As part of a protest outside the Governor’s mansion in Frankfort, Kentucky, several men pulled a stuffed dummy with Governor Andy Beshear’s face attached from a car, tied a rope around its neck, and hanged it from a tree. (Credit: Sarah Ladd)
It’s ironic that as these two fine patriots–guys I assume love the hell out of Jesus–pretended to murder a duly elected official, Lee Greenwood (recorded) sang about how he’s proud to be an American where at least he knows he’s free, in a song called God Bless the USA.
I’m an American and a Christian, too.
To quote the great theologian Frank Barone, I’ve read plenty of damn Bibles. My Bible includes 1 Peter 2:13, which says to submit to those in authority, whether a king or a head of state. Then there’s Romans 13:1, which says to submit to governing authorities, for all authority comes from God. And if you want to go there, my Bible also says to love one another, to bear each other’s burdens and all that.
There’s nothing in my Bible about arming up, driving to the place where the governor lives and metaphorically executing him.
Of course, I’ve only read the NIV, NRSV, and NLT versions, not the original King James Version*, so maybe it’s different in other Bibles.
Tying a rope around someone’s neck, tossing it over a tree limb, then pulling it until the person can’t touch the ground, then leaving him there to struggle until he’s dead is called lynching. It has a very specific history in the south, especially for a segment of voters who supported Beshear.
I’m certain the America-loving Christians in the video know that. I’m pretty sure they were counting on it.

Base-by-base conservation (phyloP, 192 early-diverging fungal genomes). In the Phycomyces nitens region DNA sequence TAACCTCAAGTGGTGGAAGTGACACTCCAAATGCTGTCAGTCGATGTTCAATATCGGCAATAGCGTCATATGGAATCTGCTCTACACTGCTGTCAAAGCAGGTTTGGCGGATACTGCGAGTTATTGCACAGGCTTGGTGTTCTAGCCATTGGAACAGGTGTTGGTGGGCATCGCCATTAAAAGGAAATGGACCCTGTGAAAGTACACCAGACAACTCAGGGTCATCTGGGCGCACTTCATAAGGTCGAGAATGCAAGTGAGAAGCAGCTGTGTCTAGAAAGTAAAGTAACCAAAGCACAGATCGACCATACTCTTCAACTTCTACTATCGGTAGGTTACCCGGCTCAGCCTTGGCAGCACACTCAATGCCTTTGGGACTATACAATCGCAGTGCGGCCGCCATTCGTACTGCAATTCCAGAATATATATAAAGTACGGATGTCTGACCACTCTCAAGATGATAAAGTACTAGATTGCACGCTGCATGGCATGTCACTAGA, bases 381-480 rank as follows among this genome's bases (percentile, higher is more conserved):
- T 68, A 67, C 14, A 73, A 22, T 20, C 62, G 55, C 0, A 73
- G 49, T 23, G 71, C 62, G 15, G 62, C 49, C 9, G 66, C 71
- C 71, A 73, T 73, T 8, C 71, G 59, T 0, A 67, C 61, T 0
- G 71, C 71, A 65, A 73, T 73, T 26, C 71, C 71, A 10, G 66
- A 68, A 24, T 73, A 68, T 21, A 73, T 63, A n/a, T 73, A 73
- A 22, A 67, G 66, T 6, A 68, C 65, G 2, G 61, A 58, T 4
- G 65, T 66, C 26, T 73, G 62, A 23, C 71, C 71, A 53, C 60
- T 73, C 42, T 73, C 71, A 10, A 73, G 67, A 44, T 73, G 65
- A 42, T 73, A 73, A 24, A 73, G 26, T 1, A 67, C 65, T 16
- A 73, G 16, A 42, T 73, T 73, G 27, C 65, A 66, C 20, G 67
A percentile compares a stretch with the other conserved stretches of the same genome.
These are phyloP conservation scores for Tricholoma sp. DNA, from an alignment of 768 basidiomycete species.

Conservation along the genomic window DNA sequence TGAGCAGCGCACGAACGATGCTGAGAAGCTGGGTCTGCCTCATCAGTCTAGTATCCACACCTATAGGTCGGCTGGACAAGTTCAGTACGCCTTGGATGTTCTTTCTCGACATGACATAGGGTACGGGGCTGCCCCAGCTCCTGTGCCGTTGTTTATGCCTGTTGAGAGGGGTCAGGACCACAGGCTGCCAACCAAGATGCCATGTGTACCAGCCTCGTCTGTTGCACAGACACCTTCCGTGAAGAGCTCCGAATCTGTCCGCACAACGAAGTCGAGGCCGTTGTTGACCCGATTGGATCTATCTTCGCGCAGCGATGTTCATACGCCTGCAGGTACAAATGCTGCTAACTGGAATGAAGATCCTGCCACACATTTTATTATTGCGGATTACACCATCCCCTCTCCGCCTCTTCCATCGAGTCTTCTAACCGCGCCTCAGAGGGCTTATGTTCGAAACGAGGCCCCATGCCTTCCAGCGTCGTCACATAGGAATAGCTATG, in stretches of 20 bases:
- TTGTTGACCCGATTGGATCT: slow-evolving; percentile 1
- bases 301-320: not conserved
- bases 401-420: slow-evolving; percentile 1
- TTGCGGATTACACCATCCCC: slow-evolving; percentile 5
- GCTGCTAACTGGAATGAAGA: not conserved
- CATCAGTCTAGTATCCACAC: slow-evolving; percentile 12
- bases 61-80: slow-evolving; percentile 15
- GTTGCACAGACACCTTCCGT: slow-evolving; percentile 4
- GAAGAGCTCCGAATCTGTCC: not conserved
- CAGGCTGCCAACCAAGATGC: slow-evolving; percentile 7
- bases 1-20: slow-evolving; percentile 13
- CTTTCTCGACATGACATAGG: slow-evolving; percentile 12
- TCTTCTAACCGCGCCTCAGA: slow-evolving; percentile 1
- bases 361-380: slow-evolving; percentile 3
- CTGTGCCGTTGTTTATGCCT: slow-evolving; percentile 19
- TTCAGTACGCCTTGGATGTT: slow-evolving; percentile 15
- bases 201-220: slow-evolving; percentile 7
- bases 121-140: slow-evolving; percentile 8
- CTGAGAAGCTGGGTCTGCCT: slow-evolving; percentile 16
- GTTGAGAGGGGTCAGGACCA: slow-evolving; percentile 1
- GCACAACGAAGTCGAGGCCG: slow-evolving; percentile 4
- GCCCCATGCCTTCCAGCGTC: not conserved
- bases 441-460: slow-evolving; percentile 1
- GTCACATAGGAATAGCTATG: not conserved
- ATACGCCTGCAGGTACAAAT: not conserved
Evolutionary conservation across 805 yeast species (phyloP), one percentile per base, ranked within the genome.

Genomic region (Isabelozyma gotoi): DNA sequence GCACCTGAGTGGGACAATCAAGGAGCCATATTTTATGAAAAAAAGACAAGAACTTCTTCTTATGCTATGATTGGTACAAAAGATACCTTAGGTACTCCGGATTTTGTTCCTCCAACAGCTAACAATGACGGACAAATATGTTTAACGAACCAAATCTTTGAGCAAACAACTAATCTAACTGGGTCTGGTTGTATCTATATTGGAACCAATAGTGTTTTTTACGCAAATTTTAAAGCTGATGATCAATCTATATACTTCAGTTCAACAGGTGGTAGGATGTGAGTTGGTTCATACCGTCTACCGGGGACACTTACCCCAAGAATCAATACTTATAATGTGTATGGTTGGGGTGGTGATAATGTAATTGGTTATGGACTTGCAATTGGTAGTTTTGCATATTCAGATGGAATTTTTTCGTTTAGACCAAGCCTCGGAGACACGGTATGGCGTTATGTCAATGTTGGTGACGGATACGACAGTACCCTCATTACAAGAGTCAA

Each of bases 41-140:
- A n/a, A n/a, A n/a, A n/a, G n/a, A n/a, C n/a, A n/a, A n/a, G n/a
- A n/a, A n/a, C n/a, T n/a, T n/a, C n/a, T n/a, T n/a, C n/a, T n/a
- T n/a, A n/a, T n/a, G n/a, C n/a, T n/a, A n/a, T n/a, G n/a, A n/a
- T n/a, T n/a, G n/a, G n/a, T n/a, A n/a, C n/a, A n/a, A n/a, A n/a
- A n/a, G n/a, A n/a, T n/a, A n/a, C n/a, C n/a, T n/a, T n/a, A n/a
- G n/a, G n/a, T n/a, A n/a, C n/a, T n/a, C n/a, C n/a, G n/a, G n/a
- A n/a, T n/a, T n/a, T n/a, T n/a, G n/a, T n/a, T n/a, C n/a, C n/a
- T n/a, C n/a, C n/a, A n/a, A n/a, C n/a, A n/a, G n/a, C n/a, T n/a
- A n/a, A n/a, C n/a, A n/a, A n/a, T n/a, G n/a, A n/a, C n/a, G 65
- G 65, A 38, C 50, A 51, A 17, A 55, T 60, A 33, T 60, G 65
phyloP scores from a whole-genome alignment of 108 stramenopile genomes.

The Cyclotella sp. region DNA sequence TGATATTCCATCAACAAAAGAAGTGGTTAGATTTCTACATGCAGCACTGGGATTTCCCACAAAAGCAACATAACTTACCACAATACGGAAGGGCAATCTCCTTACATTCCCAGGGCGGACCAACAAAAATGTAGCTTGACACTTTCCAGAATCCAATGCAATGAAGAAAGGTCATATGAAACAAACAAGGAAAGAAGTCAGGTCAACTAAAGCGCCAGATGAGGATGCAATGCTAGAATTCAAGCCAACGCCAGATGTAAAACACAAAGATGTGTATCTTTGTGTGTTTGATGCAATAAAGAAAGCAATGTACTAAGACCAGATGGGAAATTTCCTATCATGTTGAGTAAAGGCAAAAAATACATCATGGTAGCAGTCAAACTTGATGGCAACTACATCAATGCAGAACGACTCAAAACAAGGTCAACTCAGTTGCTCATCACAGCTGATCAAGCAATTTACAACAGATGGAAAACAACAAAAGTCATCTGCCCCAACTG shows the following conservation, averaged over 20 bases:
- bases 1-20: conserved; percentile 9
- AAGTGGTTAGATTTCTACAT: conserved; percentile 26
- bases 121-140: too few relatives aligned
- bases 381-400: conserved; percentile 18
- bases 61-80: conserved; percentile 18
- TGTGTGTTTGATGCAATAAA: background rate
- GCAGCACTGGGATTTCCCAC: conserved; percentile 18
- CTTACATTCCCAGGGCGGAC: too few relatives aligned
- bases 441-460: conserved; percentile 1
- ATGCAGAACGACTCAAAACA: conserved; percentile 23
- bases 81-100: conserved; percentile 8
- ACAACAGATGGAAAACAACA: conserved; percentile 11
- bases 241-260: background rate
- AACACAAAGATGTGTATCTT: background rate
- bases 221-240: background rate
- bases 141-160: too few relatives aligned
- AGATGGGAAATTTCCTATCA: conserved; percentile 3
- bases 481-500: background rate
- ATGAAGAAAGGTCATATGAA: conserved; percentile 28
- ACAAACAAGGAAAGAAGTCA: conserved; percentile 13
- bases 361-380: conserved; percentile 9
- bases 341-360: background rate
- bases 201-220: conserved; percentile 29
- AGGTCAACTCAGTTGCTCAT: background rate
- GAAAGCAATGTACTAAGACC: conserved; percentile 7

A good deal of President Trump’s base is evangelical Christians, people who claim to have accepted Jesus Christ as their personal Lord and Savior. Whose sins have been washed away by the blood of the lamb. Who would have no standing in front of God, because of their sin, if not for the sacrifice of His Son Jesus on our behalf.
My Bible also has a story in Matthew 18 in which a debtor who owed his king a ton of money couldn’t pay and begged his master for forgiveness to prevent him, his wife, and his children to be sold into slavery to pay at least some of the debt. The king forgave the debt, leaving the man free and unencumbered, as the evangelicals claim to be.
To celebrate, the man went right out and found another guy who owed him a few thousand bucks–and had him imprisoned until he could pay the debt (because that’s how you get money to pay debts; you go to prison).
The king wasn’t pleased and there was wailing and gnashing of teeth and all that.
That story is featured in one of the for most important parts of the book these hypocrites claim to base their lives on.
People who do these things aren’t good Americans. They sure as hell aren’t good Christians.
They’re a stain on both groups and they need to be called out as such.
(* — I know it’s not. I’m making a point.)